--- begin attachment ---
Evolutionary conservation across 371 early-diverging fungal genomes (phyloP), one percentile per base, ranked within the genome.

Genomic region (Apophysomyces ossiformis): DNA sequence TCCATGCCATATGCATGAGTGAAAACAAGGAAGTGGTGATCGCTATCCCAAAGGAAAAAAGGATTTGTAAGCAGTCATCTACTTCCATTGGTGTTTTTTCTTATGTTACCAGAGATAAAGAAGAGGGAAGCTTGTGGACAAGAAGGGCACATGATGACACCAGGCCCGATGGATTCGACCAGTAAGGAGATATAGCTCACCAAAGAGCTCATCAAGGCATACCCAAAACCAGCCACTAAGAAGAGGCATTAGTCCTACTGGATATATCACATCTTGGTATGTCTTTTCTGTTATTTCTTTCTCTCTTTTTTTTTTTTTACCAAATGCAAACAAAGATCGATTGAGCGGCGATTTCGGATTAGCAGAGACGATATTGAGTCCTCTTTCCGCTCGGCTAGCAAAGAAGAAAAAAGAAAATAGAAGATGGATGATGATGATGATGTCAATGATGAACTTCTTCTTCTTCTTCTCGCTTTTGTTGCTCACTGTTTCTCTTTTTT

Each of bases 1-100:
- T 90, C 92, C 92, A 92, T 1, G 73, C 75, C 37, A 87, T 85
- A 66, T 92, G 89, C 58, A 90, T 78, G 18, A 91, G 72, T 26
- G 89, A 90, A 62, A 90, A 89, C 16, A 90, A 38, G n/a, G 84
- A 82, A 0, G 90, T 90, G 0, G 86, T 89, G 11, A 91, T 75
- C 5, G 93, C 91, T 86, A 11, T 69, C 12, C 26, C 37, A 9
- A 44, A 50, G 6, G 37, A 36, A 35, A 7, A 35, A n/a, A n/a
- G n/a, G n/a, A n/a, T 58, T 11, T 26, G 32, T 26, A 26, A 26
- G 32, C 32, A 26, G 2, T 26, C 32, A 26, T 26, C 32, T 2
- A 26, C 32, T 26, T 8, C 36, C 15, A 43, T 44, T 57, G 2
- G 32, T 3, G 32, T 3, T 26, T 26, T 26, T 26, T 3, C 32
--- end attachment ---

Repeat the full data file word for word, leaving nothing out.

Evolutionary conservation across 371 early-diverging fungal genomes (phyloP), one percentile per base, ranked within the genome.

Genomic region (Apophysomyces ossiformis): DNA sequence TCCATGCCATATGCATGAGTGAAAACAAGGAAGTGGTGATCGCTATCCCAAAGGAAAAAAGGATTTGTAAGCAGTCATCTACTTCCATTGGTGTTTTTTCTTATGTTACCAGAGATAAAGAAGAGGGAAGCTTGTGGACAAGAAGGGCACATGATGACACCAGGCCCGATGGATTCGACCAGTAAGGAGATATAGCTCACCAAAGAGCTCATCAAGGCATACCCAAAACCAGCCACTAAGAAGAGGCATTAGTCCTACTGGATATATCACATCTTGGTATGTCTTTTCTGTTATTTCTTTCTCTCTTTTTTTTTTTTTACCAAATGCAAACAAAGATCGATTGAGCGGCGATTTCGGATTAGCAGAGACGATATTGAGTCCTCTTTCCGCTCGGCTAGCAAAGAAGAAAAAAGAAAATAGAAGATGGATGATGATGATGATGTCAATGATGAACTTCTTCTTCTTCTTCTCGCTTTTGTTGCTCACTGTTTCTCTTTTTT

Each of bases 1-100:
- T 90, C 92, C 92, A 92, T 1, G 73, C 75, C 37, A 87, T 85
- A 66, T 92, G 89, C 58, A 90, T 78, G 18, A 91, G 72, T 26
- G 89, A 90, A 62, A 90, A 89, C 16, A 90, A 38, G n/a, G 84
- A 82, A 0, G 90, T 90, G 0, G 86, T 89, G 11, A 91, T 75
- C 5, G 93, C 91, T 86, A 11, T 69, C 12, C 26, C 37, A 9
- A 44, A 50, G 6, G 37, A 36, A 35, A 7, A 35, A n/a, A n/a
- G n/a, G n/a, A n/a, T 58, T 11, T 26, G 32, T 26, A 26, A 26
- G 32, C 32, A 26, G 2, T 26, C 32, A 26, T 26, C 32, T 2
- A 26, C 32, T 26, T 8, C 36, C 15, A 43, T 44, T 57, G 2
- G 32, T 3, G 32, T 3, T 26, T 26, T 26, T 26, T 3, C 32